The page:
Monday, May 31, 2010

The "Knockout" Blow to High Maintenance Roses

The first part of this century has seen a rapid decline in sales of Hybrid Tea Roses. Not necessarily because they are bad roses (a lot of newer Hybrid Teas make terrific Garden Roses) but because the decades before had built the perception they were fussy, disease prone, bore little fragrance and were of little use in the garden.

Sales of shrub roses began to rise culminating in the release of the rose Knockout.

Bred by William Radler the Knockout series of roses begin to bring us once again back to Garden Roses. They make terrific low care shrubs and their skyrocketing sales reemphasize that the desire for disease resistant, easy to grow Garden Roses is back.

Today’s breeders are meeting that demand and roses from Europe and beyond are also becoming more readily available in the U.S.

Roses are coming full circle by going back to what they were for the vast majority of their history. A great flowering shrub for the garden.  A Garden Rose.

Photo of Bill Radler courtesy of Conard Pyle

Friday, May 21, 2010

Shhhhh. Be, very, very Quietness. I'm hunting woses for west and welaxation.

I first started hearing about Quietness when I moved to South Carolina some seven years ago.  So, I did a little research and found it's a Griffith Buck rose, but wasn't introduced until 2003; twelve years after Mr. Buck's passing.

How did this happen?

The good folks at Roses Unlimited, Pat Henry and Bill Patterson, began collecting Mr. Buck's roses long ago.  Included in them were some unreleased varieties.  Pat and Bill planted them in their garden, watched them and slowly released a few.  Quietness is one of those.

By the way Pat, Bill and their rose nursery are one of the unsung rose treasures in the United States.

I first saw this rose in the garden of Carol Meyer, a dear friend who lives in Spartanburg, SC.  Carol told me it was one of the easiest keepers in her garden.  The bush was fully foliated, upright and just covered in clouds of large, soft pink blooms.  And to my delight they were fragrant!

I love a rose that rewards the olfactory in all of us!

I took some cuttings to propagate at my old nursery and never looked back.  For us this rose defined the phrase "we can't keep it in stock".  Every time we released new ones on the website they were gone in an eye blink.  As other nurseries also added this rose to their collection its fame began to spread.

A real word of mouth rose.

If you are looking for a stunning, soft pink, non stop blooming, smell-o-rama experience, than Quietness is the rose for you.

Here are the specifics
  • Buck, light pink, Zone 5 - Introduced in 2003 by Roses Unlimited - Growth Size & Characteristics are: midsize shrub (3'-5'), fragrant, repeat flowering, cutting
Here is where you can buy it

Tuesday, May 18, 2010

A "Weekstime" of Rose Breeding Brilliance

Rose Breeders have to see a ten years into the future. Why? The answer is because from breeding to testing to propagating, that is how long it takes to bring a new rose to your garden.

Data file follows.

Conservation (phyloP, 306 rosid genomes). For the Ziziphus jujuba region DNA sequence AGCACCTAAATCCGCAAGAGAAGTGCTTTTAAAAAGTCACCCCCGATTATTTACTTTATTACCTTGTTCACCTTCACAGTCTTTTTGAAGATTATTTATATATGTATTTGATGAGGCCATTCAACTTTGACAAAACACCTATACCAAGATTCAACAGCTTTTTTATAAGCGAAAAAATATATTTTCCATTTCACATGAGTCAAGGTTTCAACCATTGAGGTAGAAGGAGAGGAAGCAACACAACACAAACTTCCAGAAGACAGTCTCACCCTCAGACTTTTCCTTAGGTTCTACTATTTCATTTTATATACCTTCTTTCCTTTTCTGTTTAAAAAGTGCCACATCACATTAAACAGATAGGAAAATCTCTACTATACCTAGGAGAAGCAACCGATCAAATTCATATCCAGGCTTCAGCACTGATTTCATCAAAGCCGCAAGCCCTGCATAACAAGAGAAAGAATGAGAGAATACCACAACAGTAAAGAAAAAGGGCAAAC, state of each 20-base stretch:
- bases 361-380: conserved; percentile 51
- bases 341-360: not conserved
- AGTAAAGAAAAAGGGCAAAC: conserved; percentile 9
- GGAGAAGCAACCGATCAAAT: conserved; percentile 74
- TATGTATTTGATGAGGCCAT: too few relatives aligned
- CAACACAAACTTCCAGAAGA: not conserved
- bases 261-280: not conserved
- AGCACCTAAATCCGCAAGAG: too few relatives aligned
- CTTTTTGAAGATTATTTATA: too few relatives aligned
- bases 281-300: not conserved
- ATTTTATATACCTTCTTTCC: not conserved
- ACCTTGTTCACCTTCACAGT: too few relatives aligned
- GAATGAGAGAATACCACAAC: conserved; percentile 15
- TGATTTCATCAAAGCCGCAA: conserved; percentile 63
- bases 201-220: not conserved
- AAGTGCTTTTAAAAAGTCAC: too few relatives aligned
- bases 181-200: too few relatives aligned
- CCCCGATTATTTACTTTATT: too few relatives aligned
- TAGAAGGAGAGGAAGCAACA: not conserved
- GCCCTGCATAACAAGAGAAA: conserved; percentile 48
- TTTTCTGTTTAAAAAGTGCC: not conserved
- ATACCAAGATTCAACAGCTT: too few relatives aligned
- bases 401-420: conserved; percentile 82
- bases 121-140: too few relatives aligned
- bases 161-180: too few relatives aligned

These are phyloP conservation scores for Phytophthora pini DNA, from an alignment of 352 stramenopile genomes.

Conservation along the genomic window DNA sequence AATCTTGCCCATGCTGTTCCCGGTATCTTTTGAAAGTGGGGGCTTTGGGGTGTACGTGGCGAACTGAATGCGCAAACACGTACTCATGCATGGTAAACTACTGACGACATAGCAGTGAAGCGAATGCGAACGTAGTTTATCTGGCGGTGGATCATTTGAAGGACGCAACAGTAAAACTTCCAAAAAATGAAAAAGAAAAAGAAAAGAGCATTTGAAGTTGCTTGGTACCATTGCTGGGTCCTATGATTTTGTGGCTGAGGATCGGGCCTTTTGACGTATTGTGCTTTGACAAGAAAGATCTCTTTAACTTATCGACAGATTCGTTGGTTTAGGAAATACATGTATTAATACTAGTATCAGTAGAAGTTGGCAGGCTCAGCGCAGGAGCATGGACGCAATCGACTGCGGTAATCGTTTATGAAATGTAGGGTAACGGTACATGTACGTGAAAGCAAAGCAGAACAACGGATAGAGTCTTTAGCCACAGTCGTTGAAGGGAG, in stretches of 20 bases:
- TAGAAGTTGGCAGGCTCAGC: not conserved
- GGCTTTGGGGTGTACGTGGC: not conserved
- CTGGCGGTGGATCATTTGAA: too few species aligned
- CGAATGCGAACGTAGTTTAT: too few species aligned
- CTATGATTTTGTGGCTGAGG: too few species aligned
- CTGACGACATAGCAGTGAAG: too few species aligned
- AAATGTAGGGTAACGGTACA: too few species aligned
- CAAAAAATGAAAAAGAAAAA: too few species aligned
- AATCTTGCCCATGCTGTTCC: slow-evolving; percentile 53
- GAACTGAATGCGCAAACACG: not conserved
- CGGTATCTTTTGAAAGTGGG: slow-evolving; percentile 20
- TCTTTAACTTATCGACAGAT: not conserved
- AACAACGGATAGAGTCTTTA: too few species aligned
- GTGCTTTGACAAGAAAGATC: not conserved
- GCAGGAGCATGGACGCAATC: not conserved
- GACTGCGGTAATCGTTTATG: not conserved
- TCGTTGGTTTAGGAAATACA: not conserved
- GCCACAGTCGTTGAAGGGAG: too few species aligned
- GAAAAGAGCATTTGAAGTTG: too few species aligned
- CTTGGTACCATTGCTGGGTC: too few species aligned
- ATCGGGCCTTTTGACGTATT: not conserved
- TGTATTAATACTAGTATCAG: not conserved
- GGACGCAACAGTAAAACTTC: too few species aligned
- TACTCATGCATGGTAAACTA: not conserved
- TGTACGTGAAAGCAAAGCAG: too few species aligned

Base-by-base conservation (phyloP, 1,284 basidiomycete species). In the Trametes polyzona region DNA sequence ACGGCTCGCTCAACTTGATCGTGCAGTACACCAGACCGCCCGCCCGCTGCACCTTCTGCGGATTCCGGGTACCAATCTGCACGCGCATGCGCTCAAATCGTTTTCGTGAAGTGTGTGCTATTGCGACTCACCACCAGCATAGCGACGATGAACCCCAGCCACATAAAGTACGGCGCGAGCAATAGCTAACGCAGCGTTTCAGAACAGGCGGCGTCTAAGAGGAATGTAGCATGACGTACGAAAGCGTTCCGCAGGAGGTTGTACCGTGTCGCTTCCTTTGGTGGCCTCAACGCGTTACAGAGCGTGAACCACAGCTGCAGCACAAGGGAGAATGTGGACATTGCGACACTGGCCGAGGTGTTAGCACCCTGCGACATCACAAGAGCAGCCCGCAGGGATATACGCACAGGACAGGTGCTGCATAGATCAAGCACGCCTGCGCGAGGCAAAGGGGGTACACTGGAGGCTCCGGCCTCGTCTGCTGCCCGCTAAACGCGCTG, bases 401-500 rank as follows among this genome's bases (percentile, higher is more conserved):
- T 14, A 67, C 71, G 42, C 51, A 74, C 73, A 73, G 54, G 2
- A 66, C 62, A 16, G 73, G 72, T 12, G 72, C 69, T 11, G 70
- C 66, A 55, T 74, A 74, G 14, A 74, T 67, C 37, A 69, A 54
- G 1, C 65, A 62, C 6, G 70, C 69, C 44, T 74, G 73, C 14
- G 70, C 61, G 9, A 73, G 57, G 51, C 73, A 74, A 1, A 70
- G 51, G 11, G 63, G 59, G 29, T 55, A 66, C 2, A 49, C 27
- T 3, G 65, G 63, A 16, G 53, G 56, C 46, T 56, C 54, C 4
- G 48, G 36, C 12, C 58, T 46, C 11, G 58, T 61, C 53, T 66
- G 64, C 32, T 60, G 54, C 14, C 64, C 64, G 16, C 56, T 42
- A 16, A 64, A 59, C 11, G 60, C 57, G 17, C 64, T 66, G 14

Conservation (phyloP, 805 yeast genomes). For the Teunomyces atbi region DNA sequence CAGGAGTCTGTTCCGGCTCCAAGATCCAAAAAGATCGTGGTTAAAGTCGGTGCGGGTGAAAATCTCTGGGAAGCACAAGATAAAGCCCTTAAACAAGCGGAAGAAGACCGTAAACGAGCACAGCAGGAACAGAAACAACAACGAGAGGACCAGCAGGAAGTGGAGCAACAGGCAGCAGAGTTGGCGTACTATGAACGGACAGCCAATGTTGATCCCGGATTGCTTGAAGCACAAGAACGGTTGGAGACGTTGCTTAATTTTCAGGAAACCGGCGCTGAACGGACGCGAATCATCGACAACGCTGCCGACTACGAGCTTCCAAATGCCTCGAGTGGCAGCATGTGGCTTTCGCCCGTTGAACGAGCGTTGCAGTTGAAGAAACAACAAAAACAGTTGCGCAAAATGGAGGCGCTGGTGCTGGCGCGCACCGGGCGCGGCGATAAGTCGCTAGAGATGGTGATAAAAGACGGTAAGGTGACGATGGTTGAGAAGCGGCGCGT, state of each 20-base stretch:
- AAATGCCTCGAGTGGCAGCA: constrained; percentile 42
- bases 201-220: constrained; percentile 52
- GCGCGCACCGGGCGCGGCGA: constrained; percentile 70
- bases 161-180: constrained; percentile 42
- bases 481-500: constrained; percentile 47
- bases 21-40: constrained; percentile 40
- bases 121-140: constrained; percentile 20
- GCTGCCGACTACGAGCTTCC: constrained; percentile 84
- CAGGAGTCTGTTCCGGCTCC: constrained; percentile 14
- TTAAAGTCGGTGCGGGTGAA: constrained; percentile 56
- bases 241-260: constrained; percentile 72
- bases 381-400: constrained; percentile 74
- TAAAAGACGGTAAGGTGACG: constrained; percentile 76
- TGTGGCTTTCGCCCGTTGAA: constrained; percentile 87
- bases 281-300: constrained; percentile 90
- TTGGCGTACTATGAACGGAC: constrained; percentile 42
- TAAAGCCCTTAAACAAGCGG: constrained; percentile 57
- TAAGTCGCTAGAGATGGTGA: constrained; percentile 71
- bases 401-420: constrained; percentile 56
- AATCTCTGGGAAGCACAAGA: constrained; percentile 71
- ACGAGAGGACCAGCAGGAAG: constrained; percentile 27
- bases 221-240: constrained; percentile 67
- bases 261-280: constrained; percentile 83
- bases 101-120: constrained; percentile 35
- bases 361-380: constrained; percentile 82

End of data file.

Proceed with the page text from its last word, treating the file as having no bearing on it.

They need to anticipate where the rose market is going long before it actually does go there. For example, who knew ten or fifteen years ago the demand in the United States was going to dramatically shift from long stem Hybrid Teas to disease resistant easy to grow shrub roses.

Tom Carruth knew.

Tom was talking about disease resistant shrub roses long before anyone realized they wanted one, and he was breeding them alongside the long stemmed Hybrid Teas that were the rage back then.

I am fortunate enough to have known Tom for close to fifteen years.  Even back then when I talked about growing roses organically or with little care, Tom never gave me one the strange looks I would get from other rose fanciers.

While I don’t even pretend to know much about rose breeding, I’ve always felt Tom thinks outside the box when it came to his work.  Roses like Scentimental, Hot Cocoa and Ebb Time show he also has a flair for stunning and unique blooms.

So next time you are in the Garden Center and you see a rose with the Week’s name on it, be aware it most likely began from the mind, hands and skill of Tom some ten years ago.  I'm sure even now Tom is peering into the future to see what kind of roses you will want ten years down the road.

A little about Tom

Tom Carruth has been breeding roses for a long time and since 1988 for Weeks Roses in California. Bringing us roses such as Cinco de Mayo, Strike it Rich, Julia Child, Wild Blue Yonder, About Face, Memorial Day, Betty Boop, Fourth of July, Home Run and to name just a few.

I asked Tom to name me his five favorite roses he bred. Here they are (with his notes) and he did say to mention this list may change tomorrow!  

(Photos from the Weeks' Website)

FOURTH OF JULY - very novel, one of few climbers with good performance over the broad spectrum of US climates.

JULIA CHILD - looks the sames everywhere it goes, my only seedling to be accepted and introduced into every country it's gone into

HOME RUN - takes the better qualities of its father, Knock Out, and steps up the game with a better red color, tidier habit and adds powdery mildew resistance to the list

EBB TIDE - a color breakthrough in the purples.

CINCO DE MAYO - takes floriferousness to the next level, almost looking azalea-like in the landscape